Language of instruction:
Assumed knowledge on:
BEC-22806 Accounting; BEC-52306 Financial Business Management or BEC-51806 Agricultural Business Economics; BMO-32306 Strategic Change Management and Innovation; ORL-30306 Decision Science 2 and MST-24806 Supply Chain Management
This is an advanced course which is part of the WASS graduate programme aimed at students in the MSc programmes MME, MID and MDR, and typically aimed for highly motivated students who appreciate theoretical abstraction and intensive reading and reflection on main texts in business theory. The course is specifically intended for students from the MME Business specialisation and PhD students from the Business cluster. Beyond the Business cluster, this course is useful for students from MID and MDR interested in value chain development, public-private partnerships, and business models development.
The course discusses fundamental theories underlying business decisions and their translation into research questions and empirical applications in the domains of (i) business performance (production and cost theory, rational choice theory); (ii) collaboration (contract theory, transaction costs theory, (social) network theory); (iii) market conditions (theory of competition, market orientation theory, stakeholder theory); and (iv) innovation (prospect theory, resource based view).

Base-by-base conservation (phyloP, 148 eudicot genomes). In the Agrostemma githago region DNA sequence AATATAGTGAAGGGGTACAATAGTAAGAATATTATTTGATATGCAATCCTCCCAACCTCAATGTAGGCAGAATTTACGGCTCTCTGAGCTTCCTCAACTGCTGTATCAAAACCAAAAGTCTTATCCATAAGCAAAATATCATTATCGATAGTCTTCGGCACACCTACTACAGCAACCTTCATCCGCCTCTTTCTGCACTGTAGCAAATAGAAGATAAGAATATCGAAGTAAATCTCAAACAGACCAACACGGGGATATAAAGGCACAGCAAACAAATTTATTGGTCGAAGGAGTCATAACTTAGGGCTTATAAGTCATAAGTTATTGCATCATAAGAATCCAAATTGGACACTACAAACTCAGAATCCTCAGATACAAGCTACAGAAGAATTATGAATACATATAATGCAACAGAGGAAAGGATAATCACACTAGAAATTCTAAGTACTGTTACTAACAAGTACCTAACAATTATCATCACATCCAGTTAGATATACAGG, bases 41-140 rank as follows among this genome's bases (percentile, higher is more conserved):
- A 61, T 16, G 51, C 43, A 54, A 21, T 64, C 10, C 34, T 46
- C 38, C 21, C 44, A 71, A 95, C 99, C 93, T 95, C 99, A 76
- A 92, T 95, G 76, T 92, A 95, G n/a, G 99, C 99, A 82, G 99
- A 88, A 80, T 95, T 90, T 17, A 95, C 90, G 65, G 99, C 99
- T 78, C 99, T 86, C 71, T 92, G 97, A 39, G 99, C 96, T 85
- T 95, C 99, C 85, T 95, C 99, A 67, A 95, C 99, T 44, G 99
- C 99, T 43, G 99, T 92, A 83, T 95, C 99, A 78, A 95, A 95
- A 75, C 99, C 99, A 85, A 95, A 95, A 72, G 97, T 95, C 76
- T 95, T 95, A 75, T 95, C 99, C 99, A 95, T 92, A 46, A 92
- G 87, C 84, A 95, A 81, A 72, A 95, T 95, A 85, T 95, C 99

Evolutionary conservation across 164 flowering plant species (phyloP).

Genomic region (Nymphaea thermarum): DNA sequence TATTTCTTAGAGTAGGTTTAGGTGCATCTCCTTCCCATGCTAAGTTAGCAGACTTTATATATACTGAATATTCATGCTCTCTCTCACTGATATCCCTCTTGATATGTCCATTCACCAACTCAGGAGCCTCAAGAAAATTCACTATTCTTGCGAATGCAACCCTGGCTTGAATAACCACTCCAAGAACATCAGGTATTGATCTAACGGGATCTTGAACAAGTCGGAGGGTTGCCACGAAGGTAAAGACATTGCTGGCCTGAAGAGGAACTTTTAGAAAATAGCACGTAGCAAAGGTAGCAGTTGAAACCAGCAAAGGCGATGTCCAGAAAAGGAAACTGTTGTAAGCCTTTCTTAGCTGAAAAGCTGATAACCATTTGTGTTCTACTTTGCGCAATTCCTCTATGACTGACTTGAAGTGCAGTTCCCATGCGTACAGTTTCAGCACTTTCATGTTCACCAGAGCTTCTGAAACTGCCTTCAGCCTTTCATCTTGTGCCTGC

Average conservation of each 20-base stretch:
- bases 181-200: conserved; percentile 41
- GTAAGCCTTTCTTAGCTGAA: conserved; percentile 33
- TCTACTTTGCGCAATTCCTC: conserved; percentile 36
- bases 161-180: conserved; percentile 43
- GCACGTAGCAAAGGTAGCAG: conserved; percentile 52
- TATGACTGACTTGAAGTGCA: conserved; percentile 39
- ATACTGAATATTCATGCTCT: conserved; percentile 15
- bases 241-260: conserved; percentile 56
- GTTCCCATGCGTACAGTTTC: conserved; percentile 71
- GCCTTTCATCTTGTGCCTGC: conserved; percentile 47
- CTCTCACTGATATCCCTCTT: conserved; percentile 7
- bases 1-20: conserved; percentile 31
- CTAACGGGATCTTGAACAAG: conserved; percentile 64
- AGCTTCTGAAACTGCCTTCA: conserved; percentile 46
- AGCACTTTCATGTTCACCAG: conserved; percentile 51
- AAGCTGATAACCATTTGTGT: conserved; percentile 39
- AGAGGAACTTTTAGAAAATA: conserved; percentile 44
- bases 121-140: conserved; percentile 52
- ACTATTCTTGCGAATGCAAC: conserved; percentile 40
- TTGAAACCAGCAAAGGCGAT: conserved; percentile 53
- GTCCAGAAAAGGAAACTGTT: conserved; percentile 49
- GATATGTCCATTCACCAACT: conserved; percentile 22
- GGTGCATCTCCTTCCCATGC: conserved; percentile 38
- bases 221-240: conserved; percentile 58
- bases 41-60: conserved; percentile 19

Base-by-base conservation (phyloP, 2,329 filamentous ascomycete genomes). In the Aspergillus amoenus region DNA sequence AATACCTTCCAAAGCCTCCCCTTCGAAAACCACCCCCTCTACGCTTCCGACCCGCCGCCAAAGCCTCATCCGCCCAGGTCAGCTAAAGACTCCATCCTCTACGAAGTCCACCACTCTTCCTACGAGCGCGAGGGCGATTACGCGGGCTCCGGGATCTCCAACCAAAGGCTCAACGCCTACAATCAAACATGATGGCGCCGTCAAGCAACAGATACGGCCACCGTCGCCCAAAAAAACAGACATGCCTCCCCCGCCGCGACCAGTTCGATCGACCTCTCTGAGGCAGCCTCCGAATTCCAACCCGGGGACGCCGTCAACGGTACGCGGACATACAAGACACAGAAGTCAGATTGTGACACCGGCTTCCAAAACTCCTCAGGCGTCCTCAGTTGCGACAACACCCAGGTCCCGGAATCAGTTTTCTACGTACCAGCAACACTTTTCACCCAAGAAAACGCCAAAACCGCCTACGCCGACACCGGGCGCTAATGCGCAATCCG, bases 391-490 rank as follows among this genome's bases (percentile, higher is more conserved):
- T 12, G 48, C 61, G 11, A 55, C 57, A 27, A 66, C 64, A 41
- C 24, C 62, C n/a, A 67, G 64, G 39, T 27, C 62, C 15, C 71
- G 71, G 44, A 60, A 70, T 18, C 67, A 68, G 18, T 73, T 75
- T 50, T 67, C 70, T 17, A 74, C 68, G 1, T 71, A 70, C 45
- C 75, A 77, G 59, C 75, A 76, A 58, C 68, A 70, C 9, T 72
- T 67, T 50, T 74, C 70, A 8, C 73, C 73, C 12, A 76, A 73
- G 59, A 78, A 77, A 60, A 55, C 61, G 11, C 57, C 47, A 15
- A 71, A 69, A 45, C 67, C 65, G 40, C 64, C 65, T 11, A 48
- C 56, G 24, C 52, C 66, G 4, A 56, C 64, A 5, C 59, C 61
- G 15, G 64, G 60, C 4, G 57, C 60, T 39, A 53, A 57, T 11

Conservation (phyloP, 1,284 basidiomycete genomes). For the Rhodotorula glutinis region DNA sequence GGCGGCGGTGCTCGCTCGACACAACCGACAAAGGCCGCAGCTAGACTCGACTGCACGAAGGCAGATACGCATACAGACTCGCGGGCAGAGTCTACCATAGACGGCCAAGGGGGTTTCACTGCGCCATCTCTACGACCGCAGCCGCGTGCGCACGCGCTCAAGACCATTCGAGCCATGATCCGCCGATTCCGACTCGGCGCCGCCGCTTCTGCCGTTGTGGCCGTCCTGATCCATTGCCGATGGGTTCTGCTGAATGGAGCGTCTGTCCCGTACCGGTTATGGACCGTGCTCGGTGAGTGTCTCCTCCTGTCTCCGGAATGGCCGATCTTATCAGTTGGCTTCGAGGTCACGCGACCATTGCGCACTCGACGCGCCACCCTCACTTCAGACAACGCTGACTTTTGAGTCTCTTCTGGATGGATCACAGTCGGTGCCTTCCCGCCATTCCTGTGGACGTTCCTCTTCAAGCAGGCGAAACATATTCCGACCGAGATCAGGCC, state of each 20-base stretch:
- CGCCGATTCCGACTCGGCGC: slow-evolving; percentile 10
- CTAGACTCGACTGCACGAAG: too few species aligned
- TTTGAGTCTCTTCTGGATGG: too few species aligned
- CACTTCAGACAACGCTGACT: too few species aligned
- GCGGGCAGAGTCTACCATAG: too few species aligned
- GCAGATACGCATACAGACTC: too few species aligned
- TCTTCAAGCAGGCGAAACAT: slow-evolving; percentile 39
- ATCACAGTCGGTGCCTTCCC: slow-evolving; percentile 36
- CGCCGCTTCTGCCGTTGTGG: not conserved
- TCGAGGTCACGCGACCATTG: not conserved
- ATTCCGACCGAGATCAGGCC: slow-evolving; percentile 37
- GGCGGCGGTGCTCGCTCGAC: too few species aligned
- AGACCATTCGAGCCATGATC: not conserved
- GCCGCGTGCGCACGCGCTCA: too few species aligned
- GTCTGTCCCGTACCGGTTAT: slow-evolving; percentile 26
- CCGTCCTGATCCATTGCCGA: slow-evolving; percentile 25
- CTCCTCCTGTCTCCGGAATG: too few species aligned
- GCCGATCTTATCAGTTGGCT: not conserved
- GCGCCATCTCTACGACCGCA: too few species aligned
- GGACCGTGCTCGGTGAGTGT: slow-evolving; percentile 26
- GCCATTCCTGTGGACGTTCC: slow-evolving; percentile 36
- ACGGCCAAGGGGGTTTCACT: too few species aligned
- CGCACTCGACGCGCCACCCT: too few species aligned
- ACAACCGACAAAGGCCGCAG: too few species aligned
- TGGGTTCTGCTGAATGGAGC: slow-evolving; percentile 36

After successful completion of this course students are expected to be able to:
- distinguish and contrast fundamental theories related to business decision making;
- debate contemporary themes in business theory;
- appraise relevant business theories for business problems in uncertain, complex and dynamic business environments;
- propose research questions for business oriented scientific research;
- evaluate business decision theories for their own research.
- tutorials in which main texts on business theories are intensively prepared and discussed;
- tutorials in which contemporary themes are assessed;
- a case study in which a case is elaborated from different theoretical perspectives;
- an individual short paper transforming case-relevant theories into testable hypotheses, research questions and empirical applications.
The final grade is based on the tutorials (40%) and the short paper (60%). Each component needs a minimum mark of 5.5 to pass.
Will be made available during the course.